Non-Standard English

Julian   Friday, October 03, 2003, 17:07 GMT
The US does not recognize an official language, nor do immigrants have to promise to learn English when pledging their oath of allegiance. However, a poll conducted a couple of years ago revealed that 84% of Americans are in support of making English the official language.

The state of California, usually a bastion of liberal thinking (legalized medicinal marijuana, domestic partnership bill, strict environmental laws, etc), made English the official language of the state several years ago, but you wouldn’t know it if you ever visit Southern California – practically everything is in Espanol. But that might change if Arnold Schwarzenegger gets elected governor, which is highly likely at this point. He doesn’t appear to be very minority-friendly.
mjd   Friday, October 03, 2003, 17:24 GMT
I think incorporating the promise to learn the country's language into the citizenship pledge ties into what are perhaps nationalistic feelings, but also a desire to "protect" the culture of a country. This notion of protection is vague and I'm sure many would take issue with it, but a good example of this would be the EU, which sees language and cultural preservation as an important issue.

While I can't be positive (perhaps Hythloday can give us some more background on this issue, it is pretty interesting), I'd guess that those in favor of such legislation in England are concerned with the importance of the English language to its citizenry. The English language is part of what makes England England. This may operate to a lesser extent in the U.S. given immigration etc., but I still think the same principle applies. Language is a big part of a nation's culture and it means a lot to a great many people.
Hythloday   Friday, October 03, 2003, 19:03 GMT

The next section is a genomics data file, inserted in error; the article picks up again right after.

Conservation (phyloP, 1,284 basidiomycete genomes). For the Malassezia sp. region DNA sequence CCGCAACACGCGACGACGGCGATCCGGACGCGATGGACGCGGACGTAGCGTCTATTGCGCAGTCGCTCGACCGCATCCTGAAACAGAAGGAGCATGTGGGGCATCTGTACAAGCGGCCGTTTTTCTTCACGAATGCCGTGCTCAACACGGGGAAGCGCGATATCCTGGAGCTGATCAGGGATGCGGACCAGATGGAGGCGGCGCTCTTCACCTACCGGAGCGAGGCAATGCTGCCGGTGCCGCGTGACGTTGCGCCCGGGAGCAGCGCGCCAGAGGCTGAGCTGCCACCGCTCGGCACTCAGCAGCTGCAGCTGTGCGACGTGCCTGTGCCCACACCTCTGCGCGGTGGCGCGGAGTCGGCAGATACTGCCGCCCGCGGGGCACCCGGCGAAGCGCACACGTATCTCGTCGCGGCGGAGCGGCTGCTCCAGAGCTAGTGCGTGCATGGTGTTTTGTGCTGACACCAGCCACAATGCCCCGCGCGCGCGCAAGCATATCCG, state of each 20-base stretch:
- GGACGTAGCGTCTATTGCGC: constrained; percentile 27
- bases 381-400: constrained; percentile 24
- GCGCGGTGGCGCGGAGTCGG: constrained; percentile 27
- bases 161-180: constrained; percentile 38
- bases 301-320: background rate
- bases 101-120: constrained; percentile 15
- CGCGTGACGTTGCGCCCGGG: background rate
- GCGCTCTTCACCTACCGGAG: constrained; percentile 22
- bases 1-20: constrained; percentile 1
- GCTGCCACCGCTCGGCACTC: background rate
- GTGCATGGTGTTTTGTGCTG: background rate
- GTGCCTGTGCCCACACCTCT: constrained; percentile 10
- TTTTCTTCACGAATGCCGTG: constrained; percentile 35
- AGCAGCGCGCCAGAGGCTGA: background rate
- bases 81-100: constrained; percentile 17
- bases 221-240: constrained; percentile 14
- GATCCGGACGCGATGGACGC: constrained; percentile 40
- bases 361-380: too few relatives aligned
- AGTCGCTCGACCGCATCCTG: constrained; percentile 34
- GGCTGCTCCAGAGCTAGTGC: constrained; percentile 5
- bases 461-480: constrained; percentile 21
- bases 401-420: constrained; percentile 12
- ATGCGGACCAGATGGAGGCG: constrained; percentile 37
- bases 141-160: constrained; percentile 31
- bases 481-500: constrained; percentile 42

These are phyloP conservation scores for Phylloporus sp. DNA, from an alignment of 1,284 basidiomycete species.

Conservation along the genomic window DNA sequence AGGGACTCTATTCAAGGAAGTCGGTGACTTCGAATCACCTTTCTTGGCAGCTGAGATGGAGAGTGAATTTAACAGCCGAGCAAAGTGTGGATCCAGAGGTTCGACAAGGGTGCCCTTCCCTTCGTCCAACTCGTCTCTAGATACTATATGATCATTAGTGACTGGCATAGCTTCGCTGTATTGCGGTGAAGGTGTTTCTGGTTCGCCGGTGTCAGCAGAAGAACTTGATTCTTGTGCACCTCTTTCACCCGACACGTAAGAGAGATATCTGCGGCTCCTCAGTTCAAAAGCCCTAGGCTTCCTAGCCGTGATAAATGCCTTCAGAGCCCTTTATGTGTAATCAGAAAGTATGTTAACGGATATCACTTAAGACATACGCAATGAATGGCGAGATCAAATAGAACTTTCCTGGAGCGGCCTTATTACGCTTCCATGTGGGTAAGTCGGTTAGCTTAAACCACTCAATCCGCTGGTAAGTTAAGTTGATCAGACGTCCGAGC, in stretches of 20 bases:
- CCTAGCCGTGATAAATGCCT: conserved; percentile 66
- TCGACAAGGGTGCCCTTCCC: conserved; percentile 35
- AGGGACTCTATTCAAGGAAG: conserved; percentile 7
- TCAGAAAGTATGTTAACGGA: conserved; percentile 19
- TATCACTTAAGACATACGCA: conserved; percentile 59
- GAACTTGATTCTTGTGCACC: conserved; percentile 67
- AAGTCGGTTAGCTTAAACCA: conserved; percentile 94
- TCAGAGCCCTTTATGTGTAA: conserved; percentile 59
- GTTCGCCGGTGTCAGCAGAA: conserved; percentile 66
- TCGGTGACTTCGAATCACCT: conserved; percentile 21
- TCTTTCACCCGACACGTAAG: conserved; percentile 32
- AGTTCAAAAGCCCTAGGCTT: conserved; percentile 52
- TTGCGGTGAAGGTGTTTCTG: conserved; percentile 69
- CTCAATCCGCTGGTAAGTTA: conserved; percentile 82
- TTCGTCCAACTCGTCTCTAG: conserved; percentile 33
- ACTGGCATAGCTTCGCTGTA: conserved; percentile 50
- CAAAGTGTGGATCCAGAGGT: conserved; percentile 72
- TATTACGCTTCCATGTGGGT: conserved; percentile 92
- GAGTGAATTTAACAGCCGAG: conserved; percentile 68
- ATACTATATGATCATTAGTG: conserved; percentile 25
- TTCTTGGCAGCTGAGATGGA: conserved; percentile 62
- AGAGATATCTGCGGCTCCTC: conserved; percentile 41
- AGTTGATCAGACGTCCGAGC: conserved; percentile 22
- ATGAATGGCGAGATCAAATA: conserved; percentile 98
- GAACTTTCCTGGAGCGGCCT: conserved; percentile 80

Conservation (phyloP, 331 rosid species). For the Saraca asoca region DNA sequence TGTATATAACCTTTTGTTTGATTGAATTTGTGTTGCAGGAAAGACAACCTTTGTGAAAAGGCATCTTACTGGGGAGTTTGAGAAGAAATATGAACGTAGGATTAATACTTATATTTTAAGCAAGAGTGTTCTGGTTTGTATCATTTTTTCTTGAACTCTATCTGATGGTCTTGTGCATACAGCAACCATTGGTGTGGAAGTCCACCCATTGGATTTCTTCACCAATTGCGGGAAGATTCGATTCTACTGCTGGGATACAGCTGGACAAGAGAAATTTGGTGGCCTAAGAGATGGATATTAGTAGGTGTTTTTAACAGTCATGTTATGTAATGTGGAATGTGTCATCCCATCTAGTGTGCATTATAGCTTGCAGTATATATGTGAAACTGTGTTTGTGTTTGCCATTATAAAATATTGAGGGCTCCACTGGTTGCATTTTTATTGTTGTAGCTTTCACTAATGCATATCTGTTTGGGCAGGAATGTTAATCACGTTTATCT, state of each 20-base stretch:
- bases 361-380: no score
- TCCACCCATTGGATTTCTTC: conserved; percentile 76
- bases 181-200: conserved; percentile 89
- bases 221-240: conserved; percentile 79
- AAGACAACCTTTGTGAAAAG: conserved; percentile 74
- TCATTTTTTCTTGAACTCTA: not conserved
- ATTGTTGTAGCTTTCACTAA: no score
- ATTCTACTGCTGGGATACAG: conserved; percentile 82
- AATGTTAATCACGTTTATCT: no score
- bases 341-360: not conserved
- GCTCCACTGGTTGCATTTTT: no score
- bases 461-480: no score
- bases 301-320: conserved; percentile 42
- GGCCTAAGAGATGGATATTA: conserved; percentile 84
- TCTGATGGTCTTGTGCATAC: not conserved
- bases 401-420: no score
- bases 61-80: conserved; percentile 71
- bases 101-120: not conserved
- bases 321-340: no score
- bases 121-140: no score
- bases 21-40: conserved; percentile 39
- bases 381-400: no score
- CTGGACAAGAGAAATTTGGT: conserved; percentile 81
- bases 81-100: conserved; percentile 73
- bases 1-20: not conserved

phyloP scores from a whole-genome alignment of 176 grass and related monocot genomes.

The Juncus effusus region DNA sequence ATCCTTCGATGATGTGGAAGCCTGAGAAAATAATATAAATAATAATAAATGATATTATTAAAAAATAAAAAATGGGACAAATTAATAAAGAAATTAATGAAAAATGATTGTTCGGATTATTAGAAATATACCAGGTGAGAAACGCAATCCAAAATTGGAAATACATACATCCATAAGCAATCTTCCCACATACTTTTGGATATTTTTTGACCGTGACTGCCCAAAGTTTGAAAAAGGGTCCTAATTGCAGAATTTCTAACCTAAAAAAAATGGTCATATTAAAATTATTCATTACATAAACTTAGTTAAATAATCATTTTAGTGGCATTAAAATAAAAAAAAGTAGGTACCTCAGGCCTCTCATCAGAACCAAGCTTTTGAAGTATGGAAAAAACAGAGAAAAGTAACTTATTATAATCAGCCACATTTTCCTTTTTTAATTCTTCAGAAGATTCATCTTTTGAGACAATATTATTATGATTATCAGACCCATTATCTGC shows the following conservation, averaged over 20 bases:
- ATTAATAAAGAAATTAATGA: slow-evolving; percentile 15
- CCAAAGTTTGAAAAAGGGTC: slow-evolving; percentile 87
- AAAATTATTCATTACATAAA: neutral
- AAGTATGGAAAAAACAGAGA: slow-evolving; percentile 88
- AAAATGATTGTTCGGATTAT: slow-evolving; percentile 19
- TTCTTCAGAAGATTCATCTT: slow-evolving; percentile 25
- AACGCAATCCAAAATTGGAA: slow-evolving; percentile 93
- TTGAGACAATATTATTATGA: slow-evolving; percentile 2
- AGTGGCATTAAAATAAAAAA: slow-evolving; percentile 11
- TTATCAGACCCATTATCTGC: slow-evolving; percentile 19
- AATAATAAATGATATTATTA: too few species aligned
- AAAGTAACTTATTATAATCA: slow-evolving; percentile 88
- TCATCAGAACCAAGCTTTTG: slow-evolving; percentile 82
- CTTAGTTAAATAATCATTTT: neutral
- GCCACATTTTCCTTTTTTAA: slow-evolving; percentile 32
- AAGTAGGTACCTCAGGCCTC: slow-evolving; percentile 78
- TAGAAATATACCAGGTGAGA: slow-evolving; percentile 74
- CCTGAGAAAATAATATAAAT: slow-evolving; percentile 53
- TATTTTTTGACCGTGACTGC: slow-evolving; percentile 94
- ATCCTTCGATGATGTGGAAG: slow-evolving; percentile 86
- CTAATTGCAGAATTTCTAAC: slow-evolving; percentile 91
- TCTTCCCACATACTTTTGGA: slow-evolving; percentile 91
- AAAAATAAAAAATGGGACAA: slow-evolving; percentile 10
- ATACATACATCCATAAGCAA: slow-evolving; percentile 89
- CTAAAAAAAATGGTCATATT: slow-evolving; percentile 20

In England, it appears to be mostly right-wingers and people who have a limited knowledge of linguistics who are in favour of testing the English language skills of immigrants. Left-wingers (quite rightly, in my estimation) tend to see it as an infringement of civil liberties. There are large communities of non-English speakers all over Britain who have been able to get by quite nicely without having to learn a word of English, so why should anybody else have to learn it? There are also many other questions which people have raised. To what level of proficiency are people to be tested? What form of British English are people to be tested on? British linguists and educationalists are undecided about what exactly standard British English is, so how can people be tested on it? If every person who is already a British citizen was tested on their knowledge of standard British English, moreover, around 80% would probably fail. (Recent sociolinguistic guestimates of the total number of standard British English speakers range from around 10% to 30%.) So, why should immigrants be proficient in a form of the English language which relatively few people use? Wouldn't this put them at a disadvantage?

On the subject of the US, if the US has no official language, then what can you do to stop a language such as Spanish becoming more widely spoken than English? Very little, I should imagine. Language has the uncanny knack of doing whatever it wants to do, and nobody can realistically doubt the current resurgence of Spanish speakers in the US. The French set up the Academie Francais to stop English loan words, but failed, so what can the US government do to stop Spanish overtaking English? About as much I can do to stop people using the word 'American' to refer only to citizens of the US. Diddly squat.
Clark   Friday, October 03, 2003, 19:21 GMT
I do not think that Arnold is going to get elected from the press that has been going round. I think Davis will win, and if he does not, Bustamonte will probably take it.

Personally, I was hoping that a recall would not happen because I thought the best thing for California would be just to drop the issue, but Davis has done some pretty stupid things (like raise car taxes 300% and impose so many extra state-run tests for the schools) that I would really like to see him go.

Also, Davis does not deserve all of the blame; thanks to our President, Davis is getting a lot of gruff that he should not get. Still, I think Davis is an idiot, and should get the heck out of politics!

As for the language of the United States, I think that it will always be English, no matter what. Too many people learn English as their means of communication for it to change to Spanish (or any other language). I mean, the Hispanic population might be huge, but there are a lot of immigrants who come to America on the East Coast, where English is predominant. Plus, the government's language is English. I cannot see a bunch of Spanish-speaking congresmen and women voluntarily switching over to Spanish.
Turner   Saturday, October 04, 2003, 19:31 GMT
If Spanish does take over, it will take a very long time, and even then English will still probably remain the language of power and officialdom.
Ryan   Sunday, October 05, 2003, 03:43 GMT